The FINANCIAL — During the first three months of 2015, 185 000 first time asylum seekers applied for protection in the European Union (EU), almost stable compared with the last quarter of 2014 but up by 86% compared with the first quarter of 2014. In particular, the number of Kosovars rose considerably to reach almost 50 000. They represent the main citizenship of first time asylum applicants in the EU over the first quarter 2015, ahead of Syrians and Afghans.
These data on asylum in the EU come from a report issued by Eurostat, the statistical office of the European Union on the occasion of the World Refugee Day on 20 June 2015.
More than half applied for asylum in Germany or Hungary
During the first quarter 2015, the highest numbers of first time applicants were registered in Germany (73 100 first time applicants, or 40% of total first time applicants in the EU) and Hungary (32 800, or 18%). They were followed at a distance by Italy (15 200, or 8%), France (14 800, or 8%), Sweden (11 400, or 6%), Austria (9 700, or 5%) and the United Kingdom (7 300 or 4%). These Member States show different recent trends: compared with the previous quarter, the number of first time asylum applicants in the first quarter 2015 jumped in Germany (+32%) and Hungary (+17%), while it fell significantly in Sweden (-41%) and Italy (-28%), and decreased more moderately in the United Kingdom (-10%), Austria (-8%) and France (-5%).
Compared with the population of each Member State, the highest rates of registered first time applicants during the first quarter 2015 were recorded in Hungary (3 322 first time applicants per million inhabitants), well ahead of Sweden (1 184), Austria (1 141) and Germany (905). In contrast, the lowest rates (below 50 first time applicants per million inhabitants) were observed in eleven Member States: Croatia, Slovakia, Lithuania, Portugal, Romania, Slovenia, Latvia, the Czech Republic, Estonia, Poland and Spain. In the first quarter 2015, there were 365 first time asylum applicants per million inhabitants in the EU.
One out of four first time asylum seekers originates from Kosovo
Kosovo3 (48 900 first time asylum applicants, or 26% of the total number of first time applicants in the EU) was during the first quarter of 2015 the main country of citizenship of asylum seekers in the EU. Of the 48 900 Kosovars3 who applied for the first time for asylum in the EU in the first quarter 2015, 90% were registered in two Member States: Hungary (22 800) and Germany (21 100). Kosovars3 represented also the main citizenship of asylum seekers in France and Luxembourg.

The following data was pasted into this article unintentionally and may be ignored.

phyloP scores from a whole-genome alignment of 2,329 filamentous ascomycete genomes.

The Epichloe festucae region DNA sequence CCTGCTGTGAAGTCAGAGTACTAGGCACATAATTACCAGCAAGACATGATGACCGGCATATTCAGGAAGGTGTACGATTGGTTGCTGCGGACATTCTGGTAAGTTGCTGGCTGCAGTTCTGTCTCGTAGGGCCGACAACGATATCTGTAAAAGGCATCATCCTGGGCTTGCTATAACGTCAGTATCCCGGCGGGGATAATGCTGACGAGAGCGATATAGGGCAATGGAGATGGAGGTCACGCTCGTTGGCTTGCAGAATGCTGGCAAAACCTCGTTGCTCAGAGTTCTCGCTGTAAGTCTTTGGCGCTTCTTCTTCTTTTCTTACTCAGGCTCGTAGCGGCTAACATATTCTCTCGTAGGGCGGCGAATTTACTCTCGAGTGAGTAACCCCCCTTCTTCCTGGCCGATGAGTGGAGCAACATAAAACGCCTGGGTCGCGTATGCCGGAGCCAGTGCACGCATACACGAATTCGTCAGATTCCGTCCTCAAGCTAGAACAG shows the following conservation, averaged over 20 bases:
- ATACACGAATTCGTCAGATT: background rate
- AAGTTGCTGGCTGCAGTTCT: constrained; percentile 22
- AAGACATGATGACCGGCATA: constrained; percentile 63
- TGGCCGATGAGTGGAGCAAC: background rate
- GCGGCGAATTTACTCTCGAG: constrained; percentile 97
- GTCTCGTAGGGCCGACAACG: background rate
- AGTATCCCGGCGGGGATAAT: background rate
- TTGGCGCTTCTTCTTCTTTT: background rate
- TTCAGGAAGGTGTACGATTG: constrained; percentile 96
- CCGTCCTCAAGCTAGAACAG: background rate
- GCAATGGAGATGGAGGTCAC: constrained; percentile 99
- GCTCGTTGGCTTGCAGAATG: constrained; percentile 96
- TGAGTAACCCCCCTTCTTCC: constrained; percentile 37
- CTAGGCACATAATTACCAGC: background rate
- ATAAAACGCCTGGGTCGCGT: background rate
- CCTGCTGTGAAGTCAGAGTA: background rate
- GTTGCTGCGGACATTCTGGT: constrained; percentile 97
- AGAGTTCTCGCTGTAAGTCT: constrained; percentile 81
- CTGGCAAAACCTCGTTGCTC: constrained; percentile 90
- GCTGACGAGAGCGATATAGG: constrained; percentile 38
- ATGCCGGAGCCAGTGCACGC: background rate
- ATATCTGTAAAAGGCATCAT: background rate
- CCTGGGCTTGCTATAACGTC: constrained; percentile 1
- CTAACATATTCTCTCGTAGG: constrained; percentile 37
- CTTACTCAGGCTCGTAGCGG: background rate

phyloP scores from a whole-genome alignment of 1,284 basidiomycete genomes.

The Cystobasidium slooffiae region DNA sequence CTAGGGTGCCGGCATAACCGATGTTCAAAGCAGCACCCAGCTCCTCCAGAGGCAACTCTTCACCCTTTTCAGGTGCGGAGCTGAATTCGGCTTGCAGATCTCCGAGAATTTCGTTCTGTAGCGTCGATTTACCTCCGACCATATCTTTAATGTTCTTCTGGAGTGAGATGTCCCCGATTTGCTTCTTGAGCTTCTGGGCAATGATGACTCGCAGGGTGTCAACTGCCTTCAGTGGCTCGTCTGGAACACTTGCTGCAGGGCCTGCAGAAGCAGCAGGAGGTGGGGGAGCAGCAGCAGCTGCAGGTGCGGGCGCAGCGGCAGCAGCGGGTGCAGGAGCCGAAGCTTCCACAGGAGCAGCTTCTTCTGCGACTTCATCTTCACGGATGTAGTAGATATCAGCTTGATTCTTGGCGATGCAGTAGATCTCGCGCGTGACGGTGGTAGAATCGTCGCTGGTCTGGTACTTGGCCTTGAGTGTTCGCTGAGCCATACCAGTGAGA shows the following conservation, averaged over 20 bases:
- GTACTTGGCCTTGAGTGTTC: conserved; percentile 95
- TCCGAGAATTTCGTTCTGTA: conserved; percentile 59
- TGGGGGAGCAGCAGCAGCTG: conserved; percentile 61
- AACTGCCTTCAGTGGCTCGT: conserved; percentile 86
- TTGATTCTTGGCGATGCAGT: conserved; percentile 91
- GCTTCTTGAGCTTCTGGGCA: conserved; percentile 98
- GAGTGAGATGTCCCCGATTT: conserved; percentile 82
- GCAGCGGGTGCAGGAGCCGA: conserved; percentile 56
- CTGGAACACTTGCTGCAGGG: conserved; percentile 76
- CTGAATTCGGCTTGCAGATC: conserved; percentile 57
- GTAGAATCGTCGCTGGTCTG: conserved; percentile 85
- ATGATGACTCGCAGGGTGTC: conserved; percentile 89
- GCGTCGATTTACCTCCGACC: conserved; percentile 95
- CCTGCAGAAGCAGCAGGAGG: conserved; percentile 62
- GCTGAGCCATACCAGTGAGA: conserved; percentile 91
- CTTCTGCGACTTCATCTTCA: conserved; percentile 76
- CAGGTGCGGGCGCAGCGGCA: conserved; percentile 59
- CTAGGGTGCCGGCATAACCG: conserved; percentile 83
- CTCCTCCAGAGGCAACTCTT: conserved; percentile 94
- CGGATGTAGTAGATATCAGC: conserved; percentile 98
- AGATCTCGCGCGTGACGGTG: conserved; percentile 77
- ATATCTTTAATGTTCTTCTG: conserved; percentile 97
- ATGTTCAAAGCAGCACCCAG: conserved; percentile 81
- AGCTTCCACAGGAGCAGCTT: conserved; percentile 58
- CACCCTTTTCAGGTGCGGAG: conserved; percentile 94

Syria (29 100 first time asylum applicants, or 16% of the total number of first time applicants in the EU) represented the second country of citizenship of asylum seekers in the EU in the first quarter 2015. Of the 29 100 Syrians seeking asylum protection for the first time in the EU during the first three months of 2015, almost half (13 800) applied in Germany. Syrians were the main citizenship of asylum seekers in eleven EU Member States.
With 12 900 first time applicants (or 7% of the EU total) during the first quarter 2015, Afghanistan completed the top 3 citizenships of asylum seekers in the EU. Two-thirds applied in Hungary (4 000), Germany (3 000) or Austria (1 600).
More than half a million persons subject of asylum applications pending
Pending applications8 refer to all persons who have made, at any time, an application for international protection which is still under consideration by the responsible national authority at the end of the reference period. It thus refers to the “stock” of applications for which decisions are still pending. This indicator is meant to measure the workload of the national authorities.
At the end of March 2015, around 530 000 persons were the subject of an application for asylum protection in the EU still under consideration by the responsible national authority. Last year, at the end of March 2014, they were nearly 350 000.
With 260 300 pending applications at the end of March 2015 (or 49% of the EU total), Germany had by far the largest share in the EU, ahead of Sweden (54 400, or 10%), Italy (47 500, or 9%), France (37 900, or 7%), Greece (30 100, or 6%) and the United Kingdom (29 800, or 6%)